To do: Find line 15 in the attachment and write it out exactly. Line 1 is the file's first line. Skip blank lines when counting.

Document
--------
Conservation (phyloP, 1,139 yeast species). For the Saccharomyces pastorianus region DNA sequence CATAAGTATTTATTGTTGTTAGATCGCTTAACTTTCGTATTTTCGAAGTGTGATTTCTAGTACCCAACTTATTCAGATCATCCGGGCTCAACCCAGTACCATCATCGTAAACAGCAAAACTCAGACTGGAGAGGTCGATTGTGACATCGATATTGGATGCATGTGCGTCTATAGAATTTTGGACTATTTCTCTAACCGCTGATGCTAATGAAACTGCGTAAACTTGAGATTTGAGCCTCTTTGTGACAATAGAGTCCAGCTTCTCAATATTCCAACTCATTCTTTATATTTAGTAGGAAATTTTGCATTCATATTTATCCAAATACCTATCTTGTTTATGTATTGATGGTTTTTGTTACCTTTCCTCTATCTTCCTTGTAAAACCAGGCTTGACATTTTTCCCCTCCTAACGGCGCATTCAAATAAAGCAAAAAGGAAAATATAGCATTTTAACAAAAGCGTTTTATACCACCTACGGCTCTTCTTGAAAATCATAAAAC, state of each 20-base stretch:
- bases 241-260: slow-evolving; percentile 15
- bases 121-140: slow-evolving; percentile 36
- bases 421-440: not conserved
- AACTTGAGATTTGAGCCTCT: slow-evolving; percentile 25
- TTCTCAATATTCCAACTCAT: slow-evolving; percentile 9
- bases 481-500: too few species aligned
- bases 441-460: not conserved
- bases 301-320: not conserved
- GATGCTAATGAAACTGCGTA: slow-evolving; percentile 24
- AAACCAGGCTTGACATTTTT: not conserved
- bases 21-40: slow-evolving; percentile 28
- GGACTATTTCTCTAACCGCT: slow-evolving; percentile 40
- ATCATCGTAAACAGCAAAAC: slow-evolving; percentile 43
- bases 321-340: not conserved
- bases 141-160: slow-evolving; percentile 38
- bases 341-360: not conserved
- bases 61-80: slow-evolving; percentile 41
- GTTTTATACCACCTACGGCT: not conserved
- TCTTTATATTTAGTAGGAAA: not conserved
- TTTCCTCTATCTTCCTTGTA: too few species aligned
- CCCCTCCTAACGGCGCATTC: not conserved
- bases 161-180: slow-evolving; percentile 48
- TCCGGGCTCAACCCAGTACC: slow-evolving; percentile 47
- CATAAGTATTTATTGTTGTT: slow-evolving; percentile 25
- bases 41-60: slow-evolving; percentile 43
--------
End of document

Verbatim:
- bases 321-340: not conserved